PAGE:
Another school shooting was stopped in its tracks after a school resource officer shot back when a 19-year-old opened fire multiple times near a high school gymnasium Wednesday morning. The gym was filled with students at the time.
According to WRAL, the police officer Mark Dallas was watching over a graduation practice at the Dixon, Illinois school — about 80 miles east of Chicago — and he responded to the noise.
Dallas confronted the gunman, who Lee County Sheriff John Simonton says was a former student. That’s when the gunman reportedly took off, firing several rounds at the officer. His shots missed the officer, who fired back, striking him, Sauk Valley Media reported.
Only the alleged attacker was injured. He’s being treated for a non-life-threatening wound.
"We're lucky the officer was there. His brave actions saved a lot of lives," said City Administrator Danny Langloss.
During a press conference, Dixon Mayor Liandro Arellano Jr expressed, “Things could have gone much worse. We in the city are deeply indebted to the officer and the actions he took today.”
The number of schools protected by a school resource officer has been on the rise in recent years, according to the Washington Times. In a study from two years ago, 42 percent of schools in the U.S. had a school resource officer, and 57 percent had at least some security measure in place.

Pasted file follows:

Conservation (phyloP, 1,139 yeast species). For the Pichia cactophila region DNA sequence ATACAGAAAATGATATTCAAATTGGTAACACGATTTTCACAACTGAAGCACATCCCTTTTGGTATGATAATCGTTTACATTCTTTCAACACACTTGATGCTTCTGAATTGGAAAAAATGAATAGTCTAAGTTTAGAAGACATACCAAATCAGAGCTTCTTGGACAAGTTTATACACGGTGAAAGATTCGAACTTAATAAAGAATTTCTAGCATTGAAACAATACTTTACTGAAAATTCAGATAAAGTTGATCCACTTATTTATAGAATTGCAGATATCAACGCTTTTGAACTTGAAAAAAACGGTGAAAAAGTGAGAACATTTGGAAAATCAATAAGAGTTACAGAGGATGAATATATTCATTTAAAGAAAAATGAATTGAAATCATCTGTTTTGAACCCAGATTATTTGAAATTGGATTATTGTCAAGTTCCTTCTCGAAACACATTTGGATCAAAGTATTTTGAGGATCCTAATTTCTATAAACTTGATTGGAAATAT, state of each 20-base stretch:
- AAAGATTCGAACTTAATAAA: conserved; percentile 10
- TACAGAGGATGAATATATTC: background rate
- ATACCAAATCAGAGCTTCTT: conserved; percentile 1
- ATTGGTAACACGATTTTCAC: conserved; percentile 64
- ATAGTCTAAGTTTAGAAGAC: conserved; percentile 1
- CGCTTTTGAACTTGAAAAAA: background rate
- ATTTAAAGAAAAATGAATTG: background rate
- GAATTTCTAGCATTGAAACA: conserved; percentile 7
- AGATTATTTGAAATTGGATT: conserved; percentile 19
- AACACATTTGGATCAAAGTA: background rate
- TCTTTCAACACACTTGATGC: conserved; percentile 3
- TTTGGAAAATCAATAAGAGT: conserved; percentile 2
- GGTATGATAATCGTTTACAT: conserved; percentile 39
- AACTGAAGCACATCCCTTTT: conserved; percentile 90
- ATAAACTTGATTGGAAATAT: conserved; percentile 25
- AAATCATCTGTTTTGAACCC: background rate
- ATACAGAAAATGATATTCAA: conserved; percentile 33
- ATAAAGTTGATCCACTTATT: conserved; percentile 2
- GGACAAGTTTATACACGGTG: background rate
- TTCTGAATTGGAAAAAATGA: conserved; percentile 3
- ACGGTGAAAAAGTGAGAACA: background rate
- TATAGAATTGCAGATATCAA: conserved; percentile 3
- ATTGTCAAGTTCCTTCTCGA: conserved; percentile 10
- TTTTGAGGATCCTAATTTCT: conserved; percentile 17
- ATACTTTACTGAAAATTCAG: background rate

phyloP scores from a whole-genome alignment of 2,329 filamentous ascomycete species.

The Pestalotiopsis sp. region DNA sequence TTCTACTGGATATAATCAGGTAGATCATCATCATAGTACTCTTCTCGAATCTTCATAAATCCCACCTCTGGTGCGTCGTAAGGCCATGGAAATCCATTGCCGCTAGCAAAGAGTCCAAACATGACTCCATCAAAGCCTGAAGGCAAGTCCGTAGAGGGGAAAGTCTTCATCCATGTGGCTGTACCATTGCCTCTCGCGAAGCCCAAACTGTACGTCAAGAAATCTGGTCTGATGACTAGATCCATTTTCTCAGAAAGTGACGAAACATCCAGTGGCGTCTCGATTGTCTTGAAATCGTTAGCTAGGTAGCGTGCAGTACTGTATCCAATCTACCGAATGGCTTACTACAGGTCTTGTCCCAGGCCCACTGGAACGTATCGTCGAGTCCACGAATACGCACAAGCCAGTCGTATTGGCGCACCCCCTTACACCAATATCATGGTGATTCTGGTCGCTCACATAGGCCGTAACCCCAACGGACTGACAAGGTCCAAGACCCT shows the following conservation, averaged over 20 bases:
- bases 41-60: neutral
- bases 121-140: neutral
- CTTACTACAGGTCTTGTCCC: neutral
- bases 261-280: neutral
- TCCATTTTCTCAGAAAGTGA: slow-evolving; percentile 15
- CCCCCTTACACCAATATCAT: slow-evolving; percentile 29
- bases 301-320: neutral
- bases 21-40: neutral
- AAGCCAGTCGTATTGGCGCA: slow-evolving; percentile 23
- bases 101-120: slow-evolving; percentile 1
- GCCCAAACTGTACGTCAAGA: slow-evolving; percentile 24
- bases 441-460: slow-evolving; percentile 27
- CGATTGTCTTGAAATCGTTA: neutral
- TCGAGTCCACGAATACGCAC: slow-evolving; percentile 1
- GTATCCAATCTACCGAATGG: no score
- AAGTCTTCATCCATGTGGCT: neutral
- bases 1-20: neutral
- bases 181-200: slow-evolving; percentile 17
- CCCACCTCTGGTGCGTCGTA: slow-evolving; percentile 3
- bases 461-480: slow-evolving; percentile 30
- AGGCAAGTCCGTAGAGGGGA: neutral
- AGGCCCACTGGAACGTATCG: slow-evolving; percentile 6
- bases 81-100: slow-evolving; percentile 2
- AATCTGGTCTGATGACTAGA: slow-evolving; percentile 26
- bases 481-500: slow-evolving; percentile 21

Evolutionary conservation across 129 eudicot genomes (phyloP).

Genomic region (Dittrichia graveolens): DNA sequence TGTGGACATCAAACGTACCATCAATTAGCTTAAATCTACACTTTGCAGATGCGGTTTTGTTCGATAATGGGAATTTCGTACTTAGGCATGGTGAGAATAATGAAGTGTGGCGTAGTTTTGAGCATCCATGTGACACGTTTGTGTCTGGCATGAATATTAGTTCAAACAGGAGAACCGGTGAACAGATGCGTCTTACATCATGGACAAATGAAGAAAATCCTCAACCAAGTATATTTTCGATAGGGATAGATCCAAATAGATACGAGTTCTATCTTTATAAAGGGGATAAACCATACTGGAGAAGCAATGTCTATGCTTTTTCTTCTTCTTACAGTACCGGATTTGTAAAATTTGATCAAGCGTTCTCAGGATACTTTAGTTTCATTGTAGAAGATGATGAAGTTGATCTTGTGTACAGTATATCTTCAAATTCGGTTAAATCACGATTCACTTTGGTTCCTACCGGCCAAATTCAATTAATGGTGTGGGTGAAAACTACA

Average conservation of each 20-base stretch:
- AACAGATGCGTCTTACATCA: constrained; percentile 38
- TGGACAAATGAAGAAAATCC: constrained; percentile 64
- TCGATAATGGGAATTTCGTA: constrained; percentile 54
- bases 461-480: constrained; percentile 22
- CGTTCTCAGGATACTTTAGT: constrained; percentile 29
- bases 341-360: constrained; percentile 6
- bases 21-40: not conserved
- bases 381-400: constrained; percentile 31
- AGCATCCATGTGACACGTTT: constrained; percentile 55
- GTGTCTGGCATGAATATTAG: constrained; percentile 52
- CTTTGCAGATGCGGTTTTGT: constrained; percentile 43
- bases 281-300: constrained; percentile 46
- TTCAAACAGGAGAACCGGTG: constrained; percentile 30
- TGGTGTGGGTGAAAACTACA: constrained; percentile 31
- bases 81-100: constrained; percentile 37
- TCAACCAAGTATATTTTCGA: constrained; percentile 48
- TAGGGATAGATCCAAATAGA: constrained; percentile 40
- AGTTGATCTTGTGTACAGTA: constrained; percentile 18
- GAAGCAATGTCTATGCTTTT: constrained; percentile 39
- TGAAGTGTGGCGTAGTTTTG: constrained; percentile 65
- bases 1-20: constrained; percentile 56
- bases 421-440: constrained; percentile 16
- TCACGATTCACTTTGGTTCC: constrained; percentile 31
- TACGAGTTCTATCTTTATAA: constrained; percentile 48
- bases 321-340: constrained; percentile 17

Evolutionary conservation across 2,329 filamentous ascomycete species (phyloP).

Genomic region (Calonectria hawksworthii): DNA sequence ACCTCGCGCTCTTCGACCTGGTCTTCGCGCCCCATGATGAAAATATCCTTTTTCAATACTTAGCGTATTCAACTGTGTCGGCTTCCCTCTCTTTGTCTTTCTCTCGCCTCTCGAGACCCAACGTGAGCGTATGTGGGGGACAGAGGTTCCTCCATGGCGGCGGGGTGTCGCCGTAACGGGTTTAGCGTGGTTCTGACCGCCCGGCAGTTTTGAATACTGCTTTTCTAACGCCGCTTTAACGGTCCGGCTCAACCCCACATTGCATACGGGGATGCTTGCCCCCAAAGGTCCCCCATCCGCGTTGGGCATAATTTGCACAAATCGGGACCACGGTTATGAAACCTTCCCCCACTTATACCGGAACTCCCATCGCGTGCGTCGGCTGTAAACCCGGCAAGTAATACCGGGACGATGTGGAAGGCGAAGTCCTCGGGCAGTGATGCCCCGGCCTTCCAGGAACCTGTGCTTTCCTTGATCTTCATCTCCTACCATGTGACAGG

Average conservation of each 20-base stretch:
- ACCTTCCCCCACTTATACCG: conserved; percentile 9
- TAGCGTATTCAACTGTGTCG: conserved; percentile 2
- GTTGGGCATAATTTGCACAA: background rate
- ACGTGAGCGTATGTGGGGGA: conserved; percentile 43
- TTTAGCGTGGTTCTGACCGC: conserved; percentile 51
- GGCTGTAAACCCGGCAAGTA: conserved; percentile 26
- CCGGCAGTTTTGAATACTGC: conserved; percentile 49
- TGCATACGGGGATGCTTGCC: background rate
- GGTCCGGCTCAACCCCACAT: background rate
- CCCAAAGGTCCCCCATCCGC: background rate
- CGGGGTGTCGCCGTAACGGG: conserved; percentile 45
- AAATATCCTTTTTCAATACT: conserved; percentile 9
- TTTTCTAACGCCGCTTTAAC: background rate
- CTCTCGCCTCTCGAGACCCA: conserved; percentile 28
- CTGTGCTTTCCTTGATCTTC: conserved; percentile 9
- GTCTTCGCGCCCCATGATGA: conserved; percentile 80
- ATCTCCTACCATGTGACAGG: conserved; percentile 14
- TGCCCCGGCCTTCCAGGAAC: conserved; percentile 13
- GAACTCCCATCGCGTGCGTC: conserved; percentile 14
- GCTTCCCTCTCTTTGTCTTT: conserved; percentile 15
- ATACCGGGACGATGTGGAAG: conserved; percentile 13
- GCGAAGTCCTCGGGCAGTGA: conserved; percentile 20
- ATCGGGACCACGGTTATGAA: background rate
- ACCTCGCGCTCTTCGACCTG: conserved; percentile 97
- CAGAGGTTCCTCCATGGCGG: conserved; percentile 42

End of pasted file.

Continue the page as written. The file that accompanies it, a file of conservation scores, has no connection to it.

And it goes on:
But many people worried about the safety of children are concerned that so many schools are still unarmed. Plus, a full 10 percent of school resource officers don’t even carry a gun.
Doubts about whether we’re doing enough to protect our children have surged since the deadly school shooting earlier this year in Parkland, Florida. Parkland’s lone school resource officer did little to protect students, according to multiple reports received by CNN. His alleged inaction has fueled requests for placing multiple armed officers at every school as well as calls for arming teachers who are trained and willing to carry a firearm.
“Being able to retaliate during an ongoing attack is crucial. Prevention is preferred,” wrote Harrold, Texas school superintendent David Thweatt in a Washington Post opinion piece, advocating for more schools to follow his lead in arming educators.